Early in the spring of 2013, summer transportation funding was reduced in Federal Way, Washington. More than half of the district’s 22,000 students were eligible for free or reduced-price summer lunches, but they would have no way to get to school for their midday meal.
So in March, Mary Asplund, director of the school district’s nutrition services, began planning a solution with other district employees. “We’d been talking for years about repurposing buses,” says Asplund. She consulted with the district transportation shop manager, Tom Nutt, who alerted her to three buses that had recently been taken out of student service but whose engines had 300,000 more miles of reliable service in them.
Architects and engineers worked to design an interior that would meet code, and then the buses were custom-fabricated with appliances, furnishings and Wi-Fi. Asplund received grants from the United Way, the USDA’s Meals for Kids, and others to partially pay for the $130,000 conversions. The buses were christened FRED (Fun, Read, Eat, Dream), and rolled out in mid-June.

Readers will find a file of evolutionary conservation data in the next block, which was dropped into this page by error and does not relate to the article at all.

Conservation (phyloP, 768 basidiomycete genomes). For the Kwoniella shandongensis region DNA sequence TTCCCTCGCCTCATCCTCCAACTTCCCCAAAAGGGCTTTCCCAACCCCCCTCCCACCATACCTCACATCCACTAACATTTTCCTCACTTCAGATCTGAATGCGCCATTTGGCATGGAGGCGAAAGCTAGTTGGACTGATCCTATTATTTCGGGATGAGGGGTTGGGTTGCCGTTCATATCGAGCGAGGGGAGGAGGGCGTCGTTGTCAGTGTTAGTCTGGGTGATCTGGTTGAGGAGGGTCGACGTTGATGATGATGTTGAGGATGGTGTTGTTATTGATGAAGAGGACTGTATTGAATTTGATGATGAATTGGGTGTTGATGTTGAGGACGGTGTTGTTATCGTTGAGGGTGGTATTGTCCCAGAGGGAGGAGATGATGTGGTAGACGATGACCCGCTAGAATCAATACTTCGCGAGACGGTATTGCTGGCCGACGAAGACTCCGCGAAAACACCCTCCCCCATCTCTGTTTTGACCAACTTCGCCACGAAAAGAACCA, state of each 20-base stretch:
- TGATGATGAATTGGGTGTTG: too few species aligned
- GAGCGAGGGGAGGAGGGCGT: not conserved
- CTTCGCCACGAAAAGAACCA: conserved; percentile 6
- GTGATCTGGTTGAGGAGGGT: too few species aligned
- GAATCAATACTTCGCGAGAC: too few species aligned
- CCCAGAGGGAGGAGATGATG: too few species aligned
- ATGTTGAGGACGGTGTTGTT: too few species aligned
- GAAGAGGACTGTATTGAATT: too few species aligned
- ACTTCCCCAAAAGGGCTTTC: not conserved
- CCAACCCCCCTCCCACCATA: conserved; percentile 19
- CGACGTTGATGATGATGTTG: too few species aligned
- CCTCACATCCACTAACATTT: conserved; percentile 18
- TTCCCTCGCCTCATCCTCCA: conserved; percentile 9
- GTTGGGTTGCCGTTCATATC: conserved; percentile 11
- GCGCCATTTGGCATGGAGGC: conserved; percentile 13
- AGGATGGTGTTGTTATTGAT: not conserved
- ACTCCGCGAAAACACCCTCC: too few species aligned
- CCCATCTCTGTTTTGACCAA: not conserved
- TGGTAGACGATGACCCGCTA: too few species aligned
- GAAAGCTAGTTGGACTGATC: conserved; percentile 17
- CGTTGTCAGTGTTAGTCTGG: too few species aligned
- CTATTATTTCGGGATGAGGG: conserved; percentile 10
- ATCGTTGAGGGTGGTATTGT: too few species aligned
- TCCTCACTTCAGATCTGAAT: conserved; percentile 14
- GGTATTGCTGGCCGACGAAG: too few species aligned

When the kids ran out to meet the new commercial lunch delivery coaches, they found bright green buses with happy frogs painted on them. As they mounted the steps, they saw eight new laptops sitting on Formica tables. Cabinets above were packed with books and games. Outside, an awning was extended to give the kids a shaded area where they could eat.
“On the last day of summer we had our second-highest attendance yet,” Asplund notes. “We felt we truly reached the kids.”
Asplund stresses that the program is not just about distributing the 300 meals that each bus carries four days a week. “During the summer, the kids in these neighborhoods are not progressing their reading and math skills,” she says. “When we feed these kids we also want to elevate their minds.”